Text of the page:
POTOMAC, MD. — “At first I thought someone was sliding a 5-gal. bucket across the floor upstairs,” said Dan Foley, owner of Foley Mechanical Inc. (FMI), Lorton, Va. “But when the pile of 24-in. spiral duct started bouncing, I knew it was something more.”

When the East Coast quake rattled the Washington D.C. area, Foley was in the basement of a 20,000-sq.ft., custom home under construction in Potomac, Md. He’d stopped in to talk to three of his technicians working on an extensive mechanical system for the home.

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“The jobsite didn’t sustain any damage, but the 8-in., elevated basement slab we were standing on wobbled like jelly,” said Foley. “Potomac is just outside the Capital Beltway, not far from downtown D.C. where several national monuments were damaged.”

By design, FMI stays near the Capital Beltway. The company’s 14 technicians concentrate on high-end installations and service contracts. Few jobs are under the $10,000 mark, with several each year exceeding $1.5 million.

Demanding domestic

Actually, Foley was in the sub-basement when the 5.9 quake hit in August. The giant home has two subterranean levels. The first basement level includes a living room, two small mechanical rooms, fireplace room, grand staircase and enormous fish tank. The lowest level includes the main mechanical room, full theatre and a cavernous athletic court.

A sprawling footprint, massive domestic hot water demand, heated four car garage and snowmelt in the motor court bump the home’s mechanical system into the (not so) light commercial realm.

Two gas-fired, 500 MBH boilers heat a portion of the home, supply the domestic hot water, and provide supplemental heat to the first floor spa. Surrounded by windows on three sides, a suspended 8,000-gal. hot tub is covered by a canopy of stars. A domed black ceiling speckled with fiber optics creates the illusion of being outside on a clear night. Linear diffusers along the windows keep the glass from fogging in the winter.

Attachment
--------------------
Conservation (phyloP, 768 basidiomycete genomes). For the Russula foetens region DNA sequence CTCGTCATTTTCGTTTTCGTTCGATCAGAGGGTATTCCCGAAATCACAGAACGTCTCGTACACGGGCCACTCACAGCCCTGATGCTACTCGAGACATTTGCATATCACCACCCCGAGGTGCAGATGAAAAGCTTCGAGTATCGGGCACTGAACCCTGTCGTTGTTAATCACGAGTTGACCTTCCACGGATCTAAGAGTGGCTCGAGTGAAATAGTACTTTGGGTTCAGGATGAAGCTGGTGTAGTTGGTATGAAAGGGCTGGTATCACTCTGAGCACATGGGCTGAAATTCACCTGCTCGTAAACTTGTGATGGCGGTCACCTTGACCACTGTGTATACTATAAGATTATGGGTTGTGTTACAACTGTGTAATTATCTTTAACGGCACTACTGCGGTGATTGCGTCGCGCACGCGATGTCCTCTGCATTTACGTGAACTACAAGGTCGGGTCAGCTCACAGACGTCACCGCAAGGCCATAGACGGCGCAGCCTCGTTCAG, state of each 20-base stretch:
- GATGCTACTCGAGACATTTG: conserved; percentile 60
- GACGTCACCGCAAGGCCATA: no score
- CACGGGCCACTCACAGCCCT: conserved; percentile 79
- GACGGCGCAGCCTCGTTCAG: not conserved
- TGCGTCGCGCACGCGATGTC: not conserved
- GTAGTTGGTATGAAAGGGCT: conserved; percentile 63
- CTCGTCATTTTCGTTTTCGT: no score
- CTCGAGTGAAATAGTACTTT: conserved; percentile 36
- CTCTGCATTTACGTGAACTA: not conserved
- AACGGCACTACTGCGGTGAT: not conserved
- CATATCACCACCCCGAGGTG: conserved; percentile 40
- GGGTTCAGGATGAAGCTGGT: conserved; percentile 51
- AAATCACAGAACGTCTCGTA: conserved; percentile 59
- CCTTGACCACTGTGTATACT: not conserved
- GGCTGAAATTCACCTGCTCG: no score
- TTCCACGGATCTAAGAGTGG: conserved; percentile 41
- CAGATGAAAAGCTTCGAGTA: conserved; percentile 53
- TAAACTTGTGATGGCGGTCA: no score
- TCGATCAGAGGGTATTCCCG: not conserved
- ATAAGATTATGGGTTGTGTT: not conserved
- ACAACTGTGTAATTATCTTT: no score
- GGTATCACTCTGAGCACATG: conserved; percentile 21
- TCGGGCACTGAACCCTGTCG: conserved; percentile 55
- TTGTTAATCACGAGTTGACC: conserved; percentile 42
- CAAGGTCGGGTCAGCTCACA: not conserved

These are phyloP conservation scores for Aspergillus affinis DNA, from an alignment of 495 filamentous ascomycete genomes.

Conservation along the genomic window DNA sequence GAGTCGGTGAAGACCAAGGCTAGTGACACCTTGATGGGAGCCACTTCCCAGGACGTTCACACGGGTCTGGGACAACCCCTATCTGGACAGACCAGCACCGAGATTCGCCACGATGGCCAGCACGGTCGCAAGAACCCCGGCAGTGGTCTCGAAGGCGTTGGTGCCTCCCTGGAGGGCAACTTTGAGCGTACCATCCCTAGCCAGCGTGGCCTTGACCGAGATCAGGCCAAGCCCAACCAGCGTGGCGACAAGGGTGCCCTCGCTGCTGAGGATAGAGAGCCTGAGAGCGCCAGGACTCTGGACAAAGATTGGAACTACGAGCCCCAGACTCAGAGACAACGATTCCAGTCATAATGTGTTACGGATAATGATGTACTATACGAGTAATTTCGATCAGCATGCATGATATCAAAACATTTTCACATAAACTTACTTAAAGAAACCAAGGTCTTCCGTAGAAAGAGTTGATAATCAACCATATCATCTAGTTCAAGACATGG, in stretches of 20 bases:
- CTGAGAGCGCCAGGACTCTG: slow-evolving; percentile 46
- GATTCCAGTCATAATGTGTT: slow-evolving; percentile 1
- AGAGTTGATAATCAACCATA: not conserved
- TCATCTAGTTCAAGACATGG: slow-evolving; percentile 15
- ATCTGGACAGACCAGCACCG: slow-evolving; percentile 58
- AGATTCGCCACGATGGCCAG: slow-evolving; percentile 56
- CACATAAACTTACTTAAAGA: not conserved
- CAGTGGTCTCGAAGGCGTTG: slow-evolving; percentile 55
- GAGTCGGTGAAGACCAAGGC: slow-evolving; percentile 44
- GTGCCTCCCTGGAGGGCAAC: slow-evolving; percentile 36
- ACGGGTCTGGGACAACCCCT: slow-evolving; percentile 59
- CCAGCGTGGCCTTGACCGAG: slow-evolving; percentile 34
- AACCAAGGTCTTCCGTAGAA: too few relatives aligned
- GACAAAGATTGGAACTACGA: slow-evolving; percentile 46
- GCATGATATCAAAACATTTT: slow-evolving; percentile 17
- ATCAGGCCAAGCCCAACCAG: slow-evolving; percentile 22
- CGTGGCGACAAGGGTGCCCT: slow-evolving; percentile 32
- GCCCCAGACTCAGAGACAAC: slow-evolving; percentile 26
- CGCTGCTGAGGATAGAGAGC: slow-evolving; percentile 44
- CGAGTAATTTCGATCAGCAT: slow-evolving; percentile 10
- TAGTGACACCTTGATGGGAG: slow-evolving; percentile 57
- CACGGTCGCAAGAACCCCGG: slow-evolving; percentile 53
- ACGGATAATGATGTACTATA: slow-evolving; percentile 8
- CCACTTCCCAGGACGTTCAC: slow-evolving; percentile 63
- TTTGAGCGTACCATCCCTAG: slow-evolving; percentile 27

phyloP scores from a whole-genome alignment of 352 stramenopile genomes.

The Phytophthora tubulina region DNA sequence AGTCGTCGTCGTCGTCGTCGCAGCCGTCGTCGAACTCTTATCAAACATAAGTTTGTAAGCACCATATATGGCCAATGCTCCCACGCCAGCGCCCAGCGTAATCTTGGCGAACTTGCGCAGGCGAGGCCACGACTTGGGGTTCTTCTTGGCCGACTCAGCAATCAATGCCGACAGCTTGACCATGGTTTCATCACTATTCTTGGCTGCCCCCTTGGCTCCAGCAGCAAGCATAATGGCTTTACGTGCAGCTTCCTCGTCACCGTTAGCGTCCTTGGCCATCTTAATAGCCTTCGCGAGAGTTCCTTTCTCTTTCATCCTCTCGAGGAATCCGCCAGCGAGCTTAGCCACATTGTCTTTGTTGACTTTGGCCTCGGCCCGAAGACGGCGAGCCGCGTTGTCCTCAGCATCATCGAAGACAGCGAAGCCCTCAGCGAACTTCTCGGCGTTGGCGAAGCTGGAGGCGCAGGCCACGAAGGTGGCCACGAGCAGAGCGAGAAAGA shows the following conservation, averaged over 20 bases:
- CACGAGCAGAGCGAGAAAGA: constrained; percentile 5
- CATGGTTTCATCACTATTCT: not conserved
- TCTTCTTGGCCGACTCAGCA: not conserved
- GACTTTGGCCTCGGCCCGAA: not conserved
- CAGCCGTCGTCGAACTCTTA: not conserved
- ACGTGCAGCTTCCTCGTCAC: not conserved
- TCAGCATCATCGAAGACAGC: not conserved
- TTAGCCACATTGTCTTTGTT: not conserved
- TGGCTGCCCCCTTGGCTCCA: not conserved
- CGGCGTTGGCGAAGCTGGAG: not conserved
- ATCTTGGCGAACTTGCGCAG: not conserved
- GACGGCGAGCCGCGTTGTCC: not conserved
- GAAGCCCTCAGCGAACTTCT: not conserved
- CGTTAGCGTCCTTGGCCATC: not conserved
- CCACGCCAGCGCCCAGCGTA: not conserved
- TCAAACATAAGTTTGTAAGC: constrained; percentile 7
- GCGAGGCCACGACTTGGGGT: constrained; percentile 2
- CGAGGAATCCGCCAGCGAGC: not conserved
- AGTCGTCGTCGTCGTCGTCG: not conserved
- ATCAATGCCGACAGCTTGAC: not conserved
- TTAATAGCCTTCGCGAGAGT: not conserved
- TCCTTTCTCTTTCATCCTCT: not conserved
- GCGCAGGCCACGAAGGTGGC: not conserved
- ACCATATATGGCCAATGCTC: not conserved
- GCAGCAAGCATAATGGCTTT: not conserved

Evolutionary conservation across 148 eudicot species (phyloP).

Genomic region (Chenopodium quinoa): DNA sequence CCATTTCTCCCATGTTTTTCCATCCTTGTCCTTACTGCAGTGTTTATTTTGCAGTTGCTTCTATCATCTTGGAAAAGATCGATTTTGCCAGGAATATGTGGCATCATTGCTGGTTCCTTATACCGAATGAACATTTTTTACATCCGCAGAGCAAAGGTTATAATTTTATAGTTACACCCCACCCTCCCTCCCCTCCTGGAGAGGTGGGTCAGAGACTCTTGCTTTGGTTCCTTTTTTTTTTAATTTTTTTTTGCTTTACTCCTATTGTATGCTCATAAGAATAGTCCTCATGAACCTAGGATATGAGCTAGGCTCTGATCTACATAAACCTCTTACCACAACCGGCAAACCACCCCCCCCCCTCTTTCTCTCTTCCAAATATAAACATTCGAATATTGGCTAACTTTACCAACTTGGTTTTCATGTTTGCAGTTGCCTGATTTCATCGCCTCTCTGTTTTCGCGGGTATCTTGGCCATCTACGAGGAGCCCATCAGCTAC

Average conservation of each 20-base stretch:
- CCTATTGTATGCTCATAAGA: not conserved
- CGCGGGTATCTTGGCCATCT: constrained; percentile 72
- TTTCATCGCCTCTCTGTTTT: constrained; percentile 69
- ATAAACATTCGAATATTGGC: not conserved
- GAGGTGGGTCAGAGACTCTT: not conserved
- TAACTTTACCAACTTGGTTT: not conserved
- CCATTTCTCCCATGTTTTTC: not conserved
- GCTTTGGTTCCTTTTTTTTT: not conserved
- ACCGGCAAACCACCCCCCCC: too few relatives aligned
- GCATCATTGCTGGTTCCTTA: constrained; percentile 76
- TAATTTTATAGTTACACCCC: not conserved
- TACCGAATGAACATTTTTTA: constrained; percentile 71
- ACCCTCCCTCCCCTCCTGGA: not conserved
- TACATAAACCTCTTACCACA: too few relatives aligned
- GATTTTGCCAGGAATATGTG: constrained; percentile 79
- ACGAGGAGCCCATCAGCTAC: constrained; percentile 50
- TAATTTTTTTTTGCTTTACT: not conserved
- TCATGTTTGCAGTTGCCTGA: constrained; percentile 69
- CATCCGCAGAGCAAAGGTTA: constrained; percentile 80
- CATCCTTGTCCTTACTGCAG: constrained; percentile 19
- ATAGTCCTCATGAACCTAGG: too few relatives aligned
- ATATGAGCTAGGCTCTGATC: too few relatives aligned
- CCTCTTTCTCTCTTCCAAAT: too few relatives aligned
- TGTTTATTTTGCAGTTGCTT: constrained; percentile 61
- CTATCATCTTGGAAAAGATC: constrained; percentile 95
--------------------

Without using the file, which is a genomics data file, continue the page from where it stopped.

“The owner made it clear that he doesn’t want to wait for the hot tub to get warm,” said Foley. “So we packed-in the BTUs. In addition to the Pool-Pak spa heater/dehumidifier, the water also draws warmth from a heat exchanger connected to one of the boilers. 

“The architect was flown to Italy twice to get ideas for the spa,” added Foley.

Outside, a second, in-ground hot tub also draws heat from the boilers. Buried, super-insulated supply and return lines were used to deliver BTUs to the heat exchanger. In the main mechanical room, two, 120-gal., dual-coil indirect-fired water heaters supply the numerous bathrooms and multi-head showers with plenty of water.


The snowmelt system in the front of the house starts on the front porch steps, which are capped with monolithic slabs of granite. From there, 10,000 lineal feet of ¾-in. Watts RadiantPEX+ lies below an 8,500-sq.ft. section of the driveway. Under the tubing and asphalt, FMI crews installed two-inch rigid insulation to keep energy from entering the ground.

Although the lane is more than 200 yards long, the heated portion only extends to the slope approaching the home and covers the whole motor court area and up to the garage doors. Behind the four car garage, a 1.2 Million BTU, gas-fired Laars Rheos boiler is dedicated to the snow melt system.

“Rheos boilers are dependable, and as efficient as possible without getting into a condensing boiler,” said Foley. “Laars also makes the Rheos+, which is a condensing boiler, but we chose a conventional model because it’s located outside. Winter conditions would mean freezing condensate.”

The Rheos line runs from 1,200 to 1,400 Mbtuh, and installs indoors or outdoors. As a low-Nox, modulating boiler, all four units in the compact Rheos line fit through a standard 36-in. doorway.